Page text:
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Enzyme Prevents Lung Damage in Premature Infants

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Duke Health News 919-660-1306

DURHAM, N.C. -- An enzyme that protects the body from reactive
chemicals called free radicals is crucial in preventing the
inflammation that causes chronic lung disease in premature infants,
according to three new studies.

The findings could lead to
improved treatments to alleviate such inflammation, preserving the
lungs of premature infants, said Richard Auten, M.D., a neonatalogist
and associate professor of pediatrics at Duke University Medical
Center. Auten and colleagues from the Medical College of Wisconsin
reported their findings in three presentations on May 2 and 3, 2004, at
the Pediatric Academic Societies' annual meeting in San Francisco. The
research was sponsored by the American Lung Association and the
National Institutes of Health.

In studies with mice, the
researchers previously found that infant animals with an extra copy of
the gene for the crucial enzyme, called superoxide dismutase, were
better able to defend themselves against oxygen-free radicals.
Oxygen-free radicals are highly reactive forms of oxygen that can
readily combine with and damage proteins and other molecules in body
tissues such as the lungs. Superoxide dismutase reacts with oxygen-free
radicals, converting them into harmless byproducts.

The free
radicals that attack lung cells are produced by white blood cells
enlisted by the infant's immune system, and are not only a result of
the oxygenated air breathed in by babies, according to experiments in
lung cells conducted by Auten and his colleagues. This damage to lung
cells can be partly prevented by turning on the gene which produces
superoxide dismutase, the researchers found.

The fragile lungs of
premature babies cannot take in enough air to support life, but
supplemental oxygen or ventilation can damage delicate, underdeveloped
lung tissue, causing inflammation and respiratory distress. Even
exposure to normal room air may overwhelm the lungs of a premature
infant, Auten said. The damage triggers the infant's immune system,
which sends in a horde of white blood cells that scavenger damaged
tissue. But in premature infants, the white blood cells often stay in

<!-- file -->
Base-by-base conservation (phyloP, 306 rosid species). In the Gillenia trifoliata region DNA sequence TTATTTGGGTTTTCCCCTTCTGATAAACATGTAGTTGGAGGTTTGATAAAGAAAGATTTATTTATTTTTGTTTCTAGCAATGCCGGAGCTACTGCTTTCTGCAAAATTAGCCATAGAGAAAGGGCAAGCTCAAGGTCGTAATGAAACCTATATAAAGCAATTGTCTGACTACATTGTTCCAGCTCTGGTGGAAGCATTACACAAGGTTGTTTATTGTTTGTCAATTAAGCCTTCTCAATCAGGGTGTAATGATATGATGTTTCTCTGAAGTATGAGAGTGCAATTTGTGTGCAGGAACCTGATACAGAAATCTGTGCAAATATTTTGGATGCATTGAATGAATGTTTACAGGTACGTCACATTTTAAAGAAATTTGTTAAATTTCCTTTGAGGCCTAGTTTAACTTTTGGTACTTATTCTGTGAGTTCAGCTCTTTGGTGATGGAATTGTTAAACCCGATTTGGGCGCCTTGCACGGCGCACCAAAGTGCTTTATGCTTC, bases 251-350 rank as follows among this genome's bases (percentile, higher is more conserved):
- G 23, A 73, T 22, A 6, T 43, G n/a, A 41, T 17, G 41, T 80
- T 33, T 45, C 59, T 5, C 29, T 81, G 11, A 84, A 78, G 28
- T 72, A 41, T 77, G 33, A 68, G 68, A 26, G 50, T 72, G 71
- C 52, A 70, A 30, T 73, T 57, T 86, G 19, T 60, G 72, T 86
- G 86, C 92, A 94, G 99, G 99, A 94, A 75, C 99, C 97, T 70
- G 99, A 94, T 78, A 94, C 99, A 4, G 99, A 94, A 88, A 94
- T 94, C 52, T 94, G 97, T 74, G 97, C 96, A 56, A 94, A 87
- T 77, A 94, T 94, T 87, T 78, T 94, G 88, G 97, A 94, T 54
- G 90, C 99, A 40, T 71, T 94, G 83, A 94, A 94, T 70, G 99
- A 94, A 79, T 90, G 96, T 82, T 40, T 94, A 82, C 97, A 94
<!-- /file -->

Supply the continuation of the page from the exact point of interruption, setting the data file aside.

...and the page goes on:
the lungs too long causing even more damage. The persistent
inflammation also delays lung development and robs nutrients from other
organs.

"We want to understand how to modify this immune response
in a safe way that prevents inflammation but avoids infections and
allow normal lung development," Auten said. The key to stopping such
inflammation in infant lungs might be superoxide dismutase, he said.

The
enzyme may also encourage lung development, Auten and his colleagues
found. The transgenic mice with an extra copy of the superoxide
dismutase gene had better blood vessel growth in their lungs than
normal mice when exposed to a 95 percent oxygen environment for one
week.

Inflammation caused by an overactive immune system is not
the only source of lung problems for premature infants. Their lungs
lack surfactant, a protein that lubricates the lung's surface cells and
help keep small air sacs, called alveoli, open and functioning. Most
premature babies also have too few alveoli, which prevents their lungs
from fully expanding and taking in enough air. Combined with the need
for supplemental oxygen or ventilation, these factors lead to
respiratory distress syndrome and chronic lung disease.

Currently,
there is no good treatment to stop the cascade of injury in which
inflammation meant to heal becomes a biochemical attack on the body's
own tissue. Steroids can alleviate the inflammation, but the drugs can
slow brain and lung growth and impair immune function. The average
hospital stay for infants who develop chronic lung disease -- stiff,
scarred lungs -- is six months, according to the National Institutes of
Health.

Auten's co-authors include Mohamed Ahmed, M.D., fellow,
Duke University School of Medicine; Ganesh Konduri, M.D., associate
professor of pediatrics, Medical College of Wisconsin; Ann Lee, M.D.,
fellow, Medical College of Wisconsin; Neil Hogg, Ph.D., associate
professor of biophysics, Medical College of Wisconsin; and Rose Verber,
research technologist, Medical College of Wisconsin.

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